In another illustrative example, God forbids straying from gender restrictions on clothing; Book II. Vision 6.77: Men and women should not wear each other’s clothes except in necessity. “A man should never put on feminine dress or a woman use male attire, so that their roles may remain distinct, the man displaying manly strength and the woman womanly weakness; for this was so ordered by Me when the human race began. Unless a man’s life or a woman’s chastity is in danger; in such an hour a man may change his dress for a woman’s or a woman for a man’s, if they do it humbly in fear of death. And when they seek My mercy for this deed they shall find it, because they did it not in boldness but in danger of their safety, But as a woman should not wear a man’s clothes, she should also not approach the office of My altar, for she should not take on a masculine role either in her hair or in her attire.” Hildegard’s words on this subject aren’t trivial: nearly 300 years later, the only heresy charge of which Joan of Arc would be convicted was cross-dressing. It was enough to warrant her being burned alive.
Most of the text reads like this, though Hildegard (through what are purportedly God’s direct words) also seeks to expound and justify existing church doctrine, as well as to address apparent contradictions. This is aided by judicious use of excerpts from the Old Testament.
Hildegard’s final vision is prophetic rather than prescriptive: The church is depicted as a woman (the bride of God), and interestingly, the antichrist is depicted as a monstrous face where the woman’s genitalia should be. Book II. Vision 11. The Last Days and the Fall of the Antichrist: “…And I saw again the figure of a woman whom I had previously seen in front of the altar that stands before the eyes of God; she stood in the same place, but now I saw her from the waist down. And from her waist to the place that denotes the female, she had various scaly blemishes; and in that latter place was a black and monstrous head. It had fiery eyes, and ears like an ass’, and nostrils and mouth like a lion’s; it opened wide its jowls and terribly clashed its horrible iron-colored teeth.”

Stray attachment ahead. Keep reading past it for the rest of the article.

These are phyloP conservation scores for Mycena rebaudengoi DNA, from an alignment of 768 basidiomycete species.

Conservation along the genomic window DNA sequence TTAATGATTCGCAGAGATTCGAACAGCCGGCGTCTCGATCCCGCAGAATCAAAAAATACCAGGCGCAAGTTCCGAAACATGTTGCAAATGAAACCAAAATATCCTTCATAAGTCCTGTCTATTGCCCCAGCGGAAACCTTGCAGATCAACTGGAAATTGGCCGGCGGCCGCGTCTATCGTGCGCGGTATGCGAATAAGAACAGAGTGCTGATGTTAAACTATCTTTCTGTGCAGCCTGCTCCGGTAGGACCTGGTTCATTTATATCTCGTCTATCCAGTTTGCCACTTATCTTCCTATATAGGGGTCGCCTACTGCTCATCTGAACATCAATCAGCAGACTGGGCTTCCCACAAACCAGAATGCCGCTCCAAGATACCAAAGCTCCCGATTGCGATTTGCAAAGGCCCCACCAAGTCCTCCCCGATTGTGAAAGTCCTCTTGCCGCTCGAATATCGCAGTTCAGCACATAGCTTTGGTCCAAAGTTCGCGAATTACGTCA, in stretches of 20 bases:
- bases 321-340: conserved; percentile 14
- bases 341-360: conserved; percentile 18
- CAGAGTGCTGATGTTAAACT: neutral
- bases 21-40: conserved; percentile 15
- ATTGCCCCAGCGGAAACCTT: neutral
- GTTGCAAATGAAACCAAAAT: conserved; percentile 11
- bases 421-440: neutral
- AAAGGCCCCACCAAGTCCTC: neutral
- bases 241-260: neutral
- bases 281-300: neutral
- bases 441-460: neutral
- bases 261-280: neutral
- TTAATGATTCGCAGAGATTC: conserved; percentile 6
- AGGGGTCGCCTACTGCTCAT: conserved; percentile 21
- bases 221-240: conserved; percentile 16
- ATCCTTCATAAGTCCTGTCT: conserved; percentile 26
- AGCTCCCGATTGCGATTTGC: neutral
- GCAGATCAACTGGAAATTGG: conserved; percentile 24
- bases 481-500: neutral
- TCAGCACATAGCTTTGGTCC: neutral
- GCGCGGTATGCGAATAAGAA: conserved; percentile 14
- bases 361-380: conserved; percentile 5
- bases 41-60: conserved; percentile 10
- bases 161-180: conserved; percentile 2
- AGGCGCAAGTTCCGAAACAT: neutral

Also, Book II. Vision 11.14 Antichrist will horribly rend the faithful and cruelly tear humanity. “And thus in the place where the female is recognized is a black and monstrous head. For the son of perdition will come raging with the arts he first used to seduce, in monstrous shamefulness and blackest wickedness. It has fiery eyes, and ears like an ass’, and nostrils and mouth like a lion’s; for he runs wild in acts of vile lust and shameful blasphemy, causing people to deny God and tainting their minds and tearing the Church with the greed of rapine. It opens wide its jowls and terribly clashes its horrible iron-colored teeth; for with his voracious and gaping jaws he evilly infuses those who consent to him with his strong vices and mordant madness.”
Recent decades have seen a resurgence of popular interest in Hildegard von Bingen, perhaps due mostly to the modern New Age movement. I humbly suggest that anyone who thinks Hildegard’s brand of mysticism fits neatly into the New Age pastiche might be disabused of this notion if they took the time to read Hildegard’s actual literary works written in her own words.
Hildegard was a woman who was arguably one of the most creative and productive intellectuals of her time (her creative output includes decades’ worth of books, letters, poems, and songs), a period in which a deeply, unabashedly patriarchal society held women to be something almost less than human. Yet, whatever her value as an inspirational feminist figure, those looking for an anti-patriarchal hero will find little to admire in Hildegard’s plainly abhorrent and backward views of women and gender roles. Like almost everyone that’s ever lived, she was a person firmly embedded in the culture of her time and place.
When appreciated for historical rather than spiritual insight, when taken on her terms rather than ours, the value of Hildegard’s work nevertheless remains for those interested in the past. They’ll find that, beyond the beautiful, hypnotic illuminations, Scivias offers a relatively concise and readable glimpse into the prevailing cultural and spiritual/religious values of medieval Western Europe.